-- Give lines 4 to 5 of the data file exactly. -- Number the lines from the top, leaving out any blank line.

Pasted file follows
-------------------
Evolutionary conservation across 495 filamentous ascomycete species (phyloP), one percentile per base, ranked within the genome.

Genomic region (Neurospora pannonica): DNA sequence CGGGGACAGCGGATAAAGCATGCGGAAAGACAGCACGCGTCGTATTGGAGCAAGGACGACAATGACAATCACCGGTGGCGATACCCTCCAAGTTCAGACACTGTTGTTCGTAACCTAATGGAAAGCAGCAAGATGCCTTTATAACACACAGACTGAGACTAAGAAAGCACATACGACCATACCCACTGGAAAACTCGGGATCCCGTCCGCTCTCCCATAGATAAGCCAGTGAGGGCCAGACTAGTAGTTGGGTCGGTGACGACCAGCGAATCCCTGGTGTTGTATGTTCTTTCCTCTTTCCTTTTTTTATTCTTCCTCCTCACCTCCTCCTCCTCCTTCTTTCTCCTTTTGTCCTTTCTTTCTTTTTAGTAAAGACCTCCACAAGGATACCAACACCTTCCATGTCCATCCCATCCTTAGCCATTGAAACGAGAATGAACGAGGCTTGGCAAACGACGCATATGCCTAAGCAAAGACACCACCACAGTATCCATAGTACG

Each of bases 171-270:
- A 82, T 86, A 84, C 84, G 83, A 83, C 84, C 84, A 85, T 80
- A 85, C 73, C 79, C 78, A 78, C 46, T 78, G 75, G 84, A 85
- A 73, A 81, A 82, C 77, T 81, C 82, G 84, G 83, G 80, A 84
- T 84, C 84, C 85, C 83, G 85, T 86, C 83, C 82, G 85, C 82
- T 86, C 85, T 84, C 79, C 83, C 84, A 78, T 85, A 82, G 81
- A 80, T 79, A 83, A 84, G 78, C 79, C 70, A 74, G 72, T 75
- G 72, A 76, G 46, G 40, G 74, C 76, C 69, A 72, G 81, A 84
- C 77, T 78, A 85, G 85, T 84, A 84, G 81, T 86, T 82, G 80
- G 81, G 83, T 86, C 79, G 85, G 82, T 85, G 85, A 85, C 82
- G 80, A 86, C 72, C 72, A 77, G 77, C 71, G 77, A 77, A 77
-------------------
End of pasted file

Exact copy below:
- A 82, T 86, A 84, C 84, G 83, A 83, C 84, C 84, A 85, T 80
- A 85, C 73, C 79, C 78, A 78, C 46, T 78, G 75, G 84, A 85